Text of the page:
Justin Forsett got credit for a 23-yard run on the play below. But none of it happens without Yanda (No. 73) clearing space for him:

CBS / theScore

"I couldn't hope to copy Yanda's style," Urschel wrote in his book. "For one thing, he did a few things unconventionally, giving space where other guys were aggressive, daring defenders to bull-rush him. It worked - but only for him."

It worked for Yanda because he used his lack of size - at 6-foot-3 and 305 pounds, he was considered small for an NFL guard - to his advantage, which allowed him to get under defenders as they came to him. He could get away with this in ways others couldn't because of his exceptional strength in addition to his preparation, which helped him understand the angles and the foot and hand placement he'd need against a particular defender.

Yanda told Mays he played this way because of his early years as a tackle, which required him to give edge rushers a step at the snap. He also told Mays his habit was to download an upcoming opponent's previous six games to his iPad, which allowed him to devour tape of defenders' tics and tendencies whether or not an internet connection was available. In his book, Urschel relayed that Yanda once warned him to pay close attention to opposing defenders who were in their contract years, because he knew money tended to be a big motivator.

But Yanda's true technical genius - the big part of his game that Urschel genuinely tried to emulate - was the way he'd always play within the system. Offensive line play is reliant on the cohesion of the unit, and someone with Yanda's strength and ability could easily mess that up by trying to do too much. Yanda rarely did.

Which isn't to suggest Yanda was passive, either. Just look at this hard-charging clear out of Bengals linebacker Rey Maualuga that paved the way for a 70-yard Ray Rice touchdown in 2011:

CBS / theScore

Yanda happened to play that game with injured ribs that hurt him so badly he "couldn't even bend over to put on his socks and shoes," according to Kevin Van Valkenburg, then of the Baltimore Sun. A division title was on the line and Yanda wanted to play, so he pumped himself up with what he described as "some heavy prescription drugs," and went out to do his job.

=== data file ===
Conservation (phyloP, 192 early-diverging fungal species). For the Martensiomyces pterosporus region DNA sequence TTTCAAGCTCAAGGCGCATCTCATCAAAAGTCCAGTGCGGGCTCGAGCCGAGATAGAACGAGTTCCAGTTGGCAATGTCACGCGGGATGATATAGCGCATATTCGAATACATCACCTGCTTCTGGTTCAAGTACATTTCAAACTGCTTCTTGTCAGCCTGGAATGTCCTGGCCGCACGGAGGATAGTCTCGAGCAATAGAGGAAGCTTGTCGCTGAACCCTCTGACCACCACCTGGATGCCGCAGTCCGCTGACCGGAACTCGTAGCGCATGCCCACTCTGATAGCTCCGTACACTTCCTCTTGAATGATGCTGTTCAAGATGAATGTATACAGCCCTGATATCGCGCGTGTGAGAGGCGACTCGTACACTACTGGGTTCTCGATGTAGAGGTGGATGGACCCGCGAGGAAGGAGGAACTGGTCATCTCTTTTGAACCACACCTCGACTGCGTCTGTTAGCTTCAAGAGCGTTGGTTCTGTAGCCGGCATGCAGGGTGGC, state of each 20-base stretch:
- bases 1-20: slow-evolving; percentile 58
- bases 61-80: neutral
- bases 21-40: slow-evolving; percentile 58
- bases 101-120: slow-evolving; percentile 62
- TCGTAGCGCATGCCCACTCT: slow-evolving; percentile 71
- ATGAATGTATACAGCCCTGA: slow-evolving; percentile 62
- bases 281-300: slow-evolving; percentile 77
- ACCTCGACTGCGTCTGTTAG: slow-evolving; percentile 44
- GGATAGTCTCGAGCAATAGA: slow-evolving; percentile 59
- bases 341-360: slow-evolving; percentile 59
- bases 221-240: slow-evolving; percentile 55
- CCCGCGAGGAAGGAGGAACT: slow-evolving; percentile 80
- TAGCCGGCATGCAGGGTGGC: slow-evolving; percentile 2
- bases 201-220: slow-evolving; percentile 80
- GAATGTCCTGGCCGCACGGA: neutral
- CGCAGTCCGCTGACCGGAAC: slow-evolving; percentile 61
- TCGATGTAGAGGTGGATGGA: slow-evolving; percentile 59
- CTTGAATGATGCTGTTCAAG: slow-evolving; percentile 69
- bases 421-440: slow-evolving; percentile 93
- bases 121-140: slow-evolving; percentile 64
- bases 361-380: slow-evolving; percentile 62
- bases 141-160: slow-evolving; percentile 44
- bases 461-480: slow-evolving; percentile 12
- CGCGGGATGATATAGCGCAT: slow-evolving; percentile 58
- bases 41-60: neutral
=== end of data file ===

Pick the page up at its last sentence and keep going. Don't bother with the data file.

That anecdote speaks to a particular brand of toughness that's valued in the NFL, and by football players more broadly. But it's also a time capsule with a window into the kind of naivete (if not maliciousness) the NFL displayed toward pain management for far too long; within a few years, Eugene Monroe, one of Yanda's former teammates, provided graphic description of how he and his teammates were pumped with addictive painkillers as part of a plea for medical marijuana as a safer alternative. The league has also since been hit with more than one lawsuit from ex-players on this front.

But Yanda had that kind of toughness. "I was once standing there on the sidelines with him when he mentioned that his foot was bothering him," Urschel wrote. "He pulled off his shoe and then stripped off his sock, which was drenched in blood. The callus on the ball of his foot had come off. He calmly pulled off the hanging skin, put his sock and shoe back on, and ran back onto the field."

Yanda, left, with running back Willis McGahee and tackle Michael Oher in 2009. Kevin C. Cox / Getty Images

Yanda missed most of the 2008 season with a torn ACL. One of his thumbs is bent at an awkward angle. In 2016, he sustained a severe shoulder injury and switched to left guard to reduce the impact he'd take. He missed nearly all of 2017 with a broken ankle. And then there's the taser story:

Yanda is 35, and he plans to return to Iowa to live out his years. His was a career arc that will indeed be difficult to imitate.

Dom Cosentino is a senior features writer at theScore.

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An appreciation for the Ravens legend who quietly electrified the sport